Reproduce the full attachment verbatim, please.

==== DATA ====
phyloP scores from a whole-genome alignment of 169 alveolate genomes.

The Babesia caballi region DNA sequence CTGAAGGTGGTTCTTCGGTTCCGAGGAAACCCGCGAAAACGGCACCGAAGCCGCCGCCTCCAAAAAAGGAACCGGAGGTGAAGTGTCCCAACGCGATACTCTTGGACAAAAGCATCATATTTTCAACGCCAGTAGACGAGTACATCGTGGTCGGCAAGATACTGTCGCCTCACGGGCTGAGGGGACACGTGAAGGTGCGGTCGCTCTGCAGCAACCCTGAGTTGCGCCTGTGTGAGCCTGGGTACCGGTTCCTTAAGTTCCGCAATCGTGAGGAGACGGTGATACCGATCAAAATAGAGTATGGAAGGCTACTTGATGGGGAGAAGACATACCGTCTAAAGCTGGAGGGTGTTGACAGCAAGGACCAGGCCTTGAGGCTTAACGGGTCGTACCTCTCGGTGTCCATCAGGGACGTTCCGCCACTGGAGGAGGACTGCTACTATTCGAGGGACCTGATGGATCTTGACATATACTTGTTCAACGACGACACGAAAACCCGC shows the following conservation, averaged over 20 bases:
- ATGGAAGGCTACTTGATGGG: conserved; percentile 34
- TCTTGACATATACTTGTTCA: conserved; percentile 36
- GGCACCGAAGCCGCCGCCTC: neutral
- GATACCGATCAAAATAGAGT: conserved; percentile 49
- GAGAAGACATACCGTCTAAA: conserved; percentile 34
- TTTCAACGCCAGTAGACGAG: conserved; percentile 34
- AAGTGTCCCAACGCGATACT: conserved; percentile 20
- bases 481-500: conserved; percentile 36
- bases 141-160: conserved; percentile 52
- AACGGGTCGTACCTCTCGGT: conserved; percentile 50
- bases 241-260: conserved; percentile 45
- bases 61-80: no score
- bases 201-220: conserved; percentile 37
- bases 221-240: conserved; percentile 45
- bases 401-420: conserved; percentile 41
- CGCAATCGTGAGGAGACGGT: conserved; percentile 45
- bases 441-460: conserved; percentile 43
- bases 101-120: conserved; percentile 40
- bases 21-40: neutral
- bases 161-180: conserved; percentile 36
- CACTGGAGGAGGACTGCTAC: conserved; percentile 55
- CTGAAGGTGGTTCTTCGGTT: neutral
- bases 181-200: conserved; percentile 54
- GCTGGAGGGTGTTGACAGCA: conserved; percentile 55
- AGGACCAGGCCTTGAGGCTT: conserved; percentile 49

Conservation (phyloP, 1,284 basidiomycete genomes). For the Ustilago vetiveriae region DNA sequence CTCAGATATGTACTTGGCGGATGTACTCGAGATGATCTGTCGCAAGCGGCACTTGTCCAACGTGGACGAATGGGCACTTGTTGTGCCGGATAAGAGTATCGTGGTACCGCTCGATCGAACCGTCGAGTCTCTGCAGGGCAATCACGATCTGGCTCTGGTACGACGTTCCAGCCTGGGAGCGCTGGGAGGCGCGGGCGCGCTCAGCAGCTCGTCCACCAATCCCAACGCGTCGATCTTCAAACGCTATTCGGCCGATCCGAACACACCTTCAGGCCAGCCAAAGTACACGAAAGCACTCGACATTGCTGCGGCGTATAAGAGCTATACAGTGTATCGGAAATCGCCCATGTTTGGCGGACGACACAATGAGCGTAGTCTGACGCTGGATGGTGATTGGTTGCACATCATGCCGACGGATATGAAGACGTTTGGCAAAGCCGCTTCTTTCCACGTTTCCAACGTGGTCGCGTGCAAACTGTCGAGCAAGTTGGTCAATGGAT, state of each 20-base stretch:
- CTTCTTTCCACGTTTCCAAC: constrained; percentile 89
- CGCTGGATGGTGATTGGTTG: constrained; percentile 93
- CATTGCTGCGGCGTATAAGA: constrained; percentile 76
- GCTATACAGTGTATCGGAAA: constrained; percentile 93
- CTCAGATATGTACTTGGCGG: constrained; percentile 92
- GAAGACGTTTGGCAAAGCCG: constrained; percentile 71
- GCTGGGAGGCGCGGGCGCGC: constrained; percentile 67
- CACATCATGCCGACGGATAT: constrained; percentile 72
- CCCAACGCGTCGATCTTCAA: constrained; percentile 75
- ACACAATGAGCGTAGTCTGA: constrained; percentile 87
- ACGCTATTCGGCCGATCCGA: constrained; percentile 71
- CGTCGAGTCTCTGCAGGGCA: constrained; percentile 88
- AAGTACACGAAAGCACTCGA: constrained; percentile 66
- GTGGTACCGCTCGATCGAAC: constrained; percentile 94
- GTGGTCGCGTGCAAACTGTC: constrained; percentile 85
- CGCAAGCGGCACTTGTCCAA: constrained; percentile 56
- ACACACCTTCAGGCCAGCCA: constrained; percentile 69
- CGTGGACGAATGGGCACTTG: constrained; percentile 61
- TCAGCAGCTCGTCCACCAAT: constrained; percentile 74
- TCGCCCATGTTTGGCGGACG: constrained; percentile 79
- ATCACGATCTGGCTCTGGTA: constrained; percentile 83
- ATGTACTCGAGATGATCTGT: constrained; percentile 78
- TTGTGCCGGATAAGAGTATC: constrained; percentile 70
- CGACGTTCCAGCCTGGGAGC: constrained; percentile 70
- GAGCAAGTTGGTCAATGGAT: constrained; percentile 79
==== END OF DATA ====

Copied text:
phyloP scores from a whole-genome alignment of 169 alveolate genomes.

The Babesia caballi region DNA sequence CTGAAGGTGGTTCTTCGGTTCCGAGGAAACCCGCGAAAACGGCACCGAAGCCGCCGCCTCCAAAAAAGGAACCGGAGGTGAAGTGTCCCAACGCGATACTCTTGGACAAAAGCATCATATTTTCAACGCCAGTAGACGAGTACATCGTGGTCGGCAAGATACTGTCGCCTCACGGGCTGAGGGGACACGTGAAGGTGCGGTCGCTCTGCAGCAACCCTGAGTTGCGCCTGTGTGAGCCTGGGTACCGGTTCCTTAAGTTCCGCAATCGTGAGGAGACGGTGATACCGATCAAAATAGAGTATGGAAGGCTACTTGATGGGGAGAAGACATACCGTCTAAAGCTGGAGGGTGTTGACAGCAAGGACCAGGCCTTGAGGCTTAACGGGTCGTACCTCTCGGTGTCCATCAGGGACGTTCCGCCACTGGAGGAGGACTGCTACTATTCGAGGGACCTGATGGATCTTGACATATACTTGTTCAACGACGACACGAAAACCCGC shows the following conservation, averaged over 20 bases:
- ATGGAAGGCTACTTGATGGG: conserved; percentile 34
- TCTTGACATATACTTGTTCA: conserved; percentile 36
- GGCACCGAAGCCGCCGCCTC: neutral
- GATACCGATCAAAATAGAGT: conserved; percentile 49
- GAGAAGACATACCGTCTAAA: conserved; percentile 34
- TTTCAACGCCAGTAGACGAG: conserved; percentile 34
- AAGTGTCCCAACGCGATACT: conserved; percentile 20
- bases 481-500: conserved; percentile 36
- bases 141-160: conserved; percentile 52
- AACGGGTCGTACCTCTCGGT: conserved; percentile 50
- bases 241-260: conserved; percentile 45
- bases 61-80: no score
- bases 201-220: conserved; percentile 37
- bases 221-240: conserved; percentile 45
- bases 401-420: conserved; percentile 41
- CGCAATCGTGAGGAGACGGT: conserved; percentile 45
- bases 441-460: conserved; percentile 43
- bases 101-120: conserved; percentile 40
- bases 21-40: neutral
- bases 161-180: conserved; percentile 36
- CACTGGAGGAGGACTGCTAC: conserved; percentile 55
- CTGAAGGTGGTTCTTCGGTT: neutral
- bases 181-200: conserved; percentile 54
- GCTGGAGGGTGTTGACAGCA: conserved; percentile 55
- AGGACCAGGCCTTGAGGCTT: conserved; percentile 49

Conservation (phyloP, 1,284 basidiomycete genomes). For the Ustilago vetiveriae region DNA sequence CTCAGATATGTACTTGGCGGATGTACTCGAGATGATCTGTCGCAAGCGGCACTTGTCCAACGTGGACGAATGGGCACTTGTTGTGCCGGATAAGAGTATCGTGGTACCGCTCGATCGAACCGTCGAGTCTCTGCAGGGCAATCACGATCTGGCTCTGGTACGACGTTCCAGCCTGGGAGCGCTGGGAGGCGCGGGCGCGCTCAGCAGCTCGTCCACCAATCCCAACGCGTCGATCTTCAAACGCTATTCGGCCGATCCGAACACACCTTCAGGCCAGCCAAAGTACACGAAAGCACTCGACATTGCTGCGGCGTATAAGAGCTATACAGTGTATCGGAAATCGCCCATGTTTGGCGGACGACACAATGAGCGTAGTCTGACGCTGGATGGTGATTGGTTGCACATCATGCCGACGGATATGAAGACGTTTGGCAAAGCCGCTTCTTTCCACGTTTCCAACGTGGTCGCGTGCAAACTGTCGAGCAAGTTGGTCAATGGAT, state of each 20-base stretch:
- CTTCTTTCCACGTTTCCAAC: constrained; percentile 89
- CGCTGGATGGTGATTGGTTG: constrained; percentile 93
- CATTGCTGCGGCGTATAAGA: constrained; percentile 76
- GCTATACAGTGTATCGGAAA: constrained; percentile 93
- CTCAGATATGTACTTGGCGG: constrained; percentile 92
- GAAGACGTTTGGCAAAGCCG: constrained; percentile 71
- GCTGGGAGGCGCGGGCGCGC: constrained; percentile 67
- CACATCATGCCGACGGATAT: constrained; percentile 72
- CCCAACGCGTCGATCTTCAA: constrained; percentile 75
- ACACAATGAGCGTAGTCTGA: constrained; percentile 87
- ACGCTATTCGGCCGATCCGA: constrained; percentile 71
- CGTCGAGTCTCTGCAGGGCA: constrained; percentile 88
- AAGTACACGAAAGCACTCGA: constrained; percentile 66
- GTGGTACCGCTCGATCGAAC: constrained; percentile 94
- GTGGTCGCGTGCAAACTGTC: constrained; percentile 85
- CGCAAGCGGCACTTGTCCAA: constrained; percentile 56
- ACACACCTTCAGGCCAGCCA: constrained; percentile 69
- CGTGGACGAATGGGCACTTG: constrained; percentile 61
- TCAGCAGCTCGTCCACCAAT: constrained; percentile 74
- TCGCCCATGTTTGGCGGACG: constrained; percentile 79
- ATCACGATCTGGCTCTGGTA: constrained; percentile 83
- ATGTACTCGAGATGATCTGT: constrained; percentile 78
- TTGTGCCGGATAAGAGTATC: constrained; percentile 70
- CGACGTTCCAGCCTGGGAGC: constrained; percentile 70
- GAGCAAGTTGGTCAATGGAT: constrained; percentile 79